BBC Homepage World Service Education
BBC Homepagelow graphics version | feedback | help
BBC News Online
 You are in: World: Africa
Front Page 
World 
Africa 
Americas 
Asia-Pacific 
Europe 
Middle East 
South Asia 
-------------
From Our Own Correspondent 
-------------
Letter From America 
UK 
UK Politics 
Business 
Sci/Tech 
Health 
Education 
Entertainment 
Talking Point 
In Depth 
AudioVideo 
Thursday, 11 May, 2000, 10:44 GMT 11:44 UK
UN welcomes Aids drugs deal
Aids patient
African countries say they cannot afford patented drugs
The World Health Organisation has warmly welcomed a move by the United States aimed at helping to stop the spread of Aids in Africa.



The World Health Organisation is, of course, overjoyed

WHO boss David Nabarro
In what it called a "very substantial" policy change, Washington said that an executive order by President Clinton would make the procurement of cheaper anti-Aids drugs and technology more accessible and affordable.

"Given the devastating impact of Aids, the US will not require or negotiate restrictive rules in the intellectual property rights area," US Trade Representative Charlene Barshefsky said.

American officials will no longer automatically seek to stop African countries from licensing or developing generic forms of drugs patented by American pharmaceutical companies.


Bill Clinton
The US Government has declared Aids a threat to national security
"The World Health Organisation is, of course, overjoyed about this, as are other parts of the UN system," WHO executive director David Nabarro told the BBC.

"We've been calling for reductions in the costs of these drugs so that it's going to be possible to build up health care for people with HIV and Aids throughout the world," he added.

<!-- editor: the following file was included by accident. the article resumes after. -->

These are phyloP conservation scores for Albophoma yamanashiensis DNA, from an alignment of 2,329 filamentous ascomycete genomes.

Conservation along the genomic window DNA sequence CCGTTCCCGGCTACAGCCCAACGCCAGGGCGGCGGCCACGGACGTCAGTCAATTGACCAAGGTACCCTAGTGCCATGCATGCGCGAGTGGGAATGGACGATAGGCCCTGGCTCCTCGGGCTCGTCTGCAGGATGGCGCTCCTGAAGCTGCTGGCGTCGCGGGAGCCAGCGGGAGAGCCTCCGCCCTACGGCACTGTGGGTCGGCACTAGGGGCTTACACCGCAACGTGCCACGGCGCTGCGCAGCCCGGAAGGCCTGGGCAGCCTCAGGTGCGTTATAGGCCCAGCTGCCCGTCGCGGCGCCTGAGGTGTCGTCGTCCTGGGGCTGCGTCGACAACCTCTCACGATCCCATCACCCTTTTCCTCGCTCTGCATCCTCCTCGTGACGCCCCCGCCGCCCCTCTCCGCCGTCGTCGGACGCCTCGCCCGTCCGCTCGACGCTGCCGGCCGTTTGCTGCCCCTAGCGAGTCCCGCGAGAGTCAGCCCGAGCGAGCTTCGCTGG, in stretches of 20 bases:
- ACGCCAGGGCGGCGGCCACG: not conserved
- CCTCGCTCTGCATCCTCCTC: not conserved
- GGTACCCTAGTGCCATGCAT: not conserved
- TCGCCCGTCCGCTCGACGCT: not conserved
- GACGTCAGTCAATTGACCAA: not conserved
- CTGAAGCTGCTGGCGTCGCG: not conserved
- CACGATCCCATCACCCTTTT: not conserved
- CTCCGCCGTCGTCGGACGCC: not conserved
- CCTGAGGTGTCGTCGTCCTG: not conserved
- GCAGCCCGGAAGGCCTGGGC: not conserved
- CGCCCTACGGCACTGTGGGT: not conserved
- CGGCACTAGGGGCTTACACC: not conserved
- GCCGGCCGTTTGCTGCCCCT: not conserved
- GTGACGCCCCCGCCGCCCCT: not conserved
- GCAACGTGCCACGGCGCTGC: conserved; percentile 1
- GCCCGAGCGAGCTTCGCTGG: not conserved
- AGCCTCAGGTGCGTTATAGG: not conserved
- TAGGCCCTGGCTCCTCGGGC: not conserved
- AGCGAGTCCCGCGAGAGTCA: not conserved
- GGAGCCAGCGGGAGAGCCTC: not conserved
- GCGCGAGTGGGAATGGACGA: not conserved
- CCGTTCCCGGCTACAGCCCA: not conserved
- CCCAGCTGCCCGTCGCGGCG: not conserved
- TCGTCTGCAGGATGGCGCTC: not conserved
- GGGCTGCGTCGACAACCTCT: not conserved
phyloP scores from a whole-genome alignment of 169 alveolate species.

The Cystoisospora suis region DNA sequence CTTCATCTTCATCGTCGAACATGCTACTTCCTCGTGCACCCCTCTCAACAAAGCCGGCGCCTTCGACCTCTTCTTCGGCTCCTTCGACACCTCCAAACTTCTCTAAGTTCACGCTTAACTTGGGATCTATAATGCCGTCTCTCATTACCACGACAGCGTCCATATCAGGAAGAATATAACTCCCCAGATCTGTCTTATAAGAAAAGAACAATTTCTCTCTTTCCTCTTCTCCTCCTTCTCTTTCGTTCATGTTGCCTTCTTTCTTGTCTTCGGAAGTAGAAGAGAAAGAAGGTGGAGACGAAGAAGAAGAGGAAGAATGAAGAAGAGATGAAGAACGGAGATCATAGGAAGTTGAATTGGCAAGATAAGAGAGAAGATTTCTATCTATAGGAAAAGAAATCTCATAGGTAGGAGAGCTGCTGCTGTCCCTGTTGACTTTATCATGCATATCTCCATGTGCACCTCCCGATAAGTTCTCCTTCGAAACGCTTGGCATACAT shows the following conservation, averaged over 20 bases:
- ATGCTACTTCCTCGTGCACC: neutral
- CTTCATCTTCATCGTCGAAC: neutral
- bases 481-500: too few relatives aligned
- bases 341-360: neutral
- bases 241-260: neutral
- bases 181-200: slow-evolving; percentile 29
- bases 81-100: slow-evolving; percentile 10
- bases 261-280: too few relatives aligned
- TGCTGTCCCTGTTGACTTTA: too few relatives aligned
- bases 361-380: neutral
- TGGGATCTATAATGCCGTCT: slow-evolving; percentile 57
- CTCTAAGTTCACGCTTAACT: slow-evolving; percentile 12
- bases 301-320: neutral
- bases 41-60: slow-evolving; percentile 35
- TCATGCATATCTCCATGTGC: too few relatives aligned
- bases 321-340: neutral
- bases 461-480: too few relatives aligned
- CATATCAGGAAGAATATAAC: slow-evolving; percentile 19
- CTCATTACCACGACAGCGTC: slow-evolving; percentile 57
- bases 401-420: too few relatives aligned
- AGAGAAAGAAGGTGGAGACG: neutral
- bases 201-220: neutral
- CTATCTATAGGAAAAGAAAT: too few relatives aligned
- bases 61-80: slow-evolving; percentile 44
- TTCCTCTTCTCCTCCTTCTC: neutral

Balance

The new policy is aimed at balancing the needs of African nations with the need to safeguard the basic rights of companies to protect their products.



Weakening intellectual property rights is not the solution

American drugs manufacturers president Alan Holmer
But drug companies have described the order as "undesirable and inappropriate".

They argue that giving permission to local drug manufacturers in Africa to make generic copies of Aids-fighting drugs violated patent regulations and could damage future research.

"We recognise that Aids is a major problem, but weakening intellectual property rights is not the solution," said Alan Holmer, president of the Pharmaceutical Research and Manufacturers of America.


aids orphans
Aids is creating many orphans in sub-Saharan Africa
Initial reaction from some Aids activists has been positive.

"The president should be applauded for his leadership in recognising the severity of the crisis," said Eric Sawyer, a New York-based activist.

The agreement extends an accord signed last September with South Africa to the whole of sub-Saharan Africa.

Washington has been under great pressure from activists, who argued that desperately-needed drugs which can delay the onset of the disease were being denied to the poorest countries.

The move follows a recent American declaration that Aids was a national security threat to the US.

Search BBC News Online

Advanced search options
Launch console
BBC RADIO NEWS
BBC ONE TV NEWS
WORLD NEWS SUMMARY
PROGRAMMES GUIDE
Africa Contents

Country profiles
See also:

06 May 00 | Africa
South Africa tackles Aids
01 May 00 | Americas
US: Aids is security threat
12 May 99 | Aids
Aids Africa's top killer
23 Nov 99 | Health
HIV hits 50 million
18 Sep 99 | Africa
Aids drug trade dispute ends
Internet links:


The BBC is not responsible for the content of external internet sites

Links to more Africa stories are at the foot of the page.


E-mail this story to a friend

Links to more Africa stories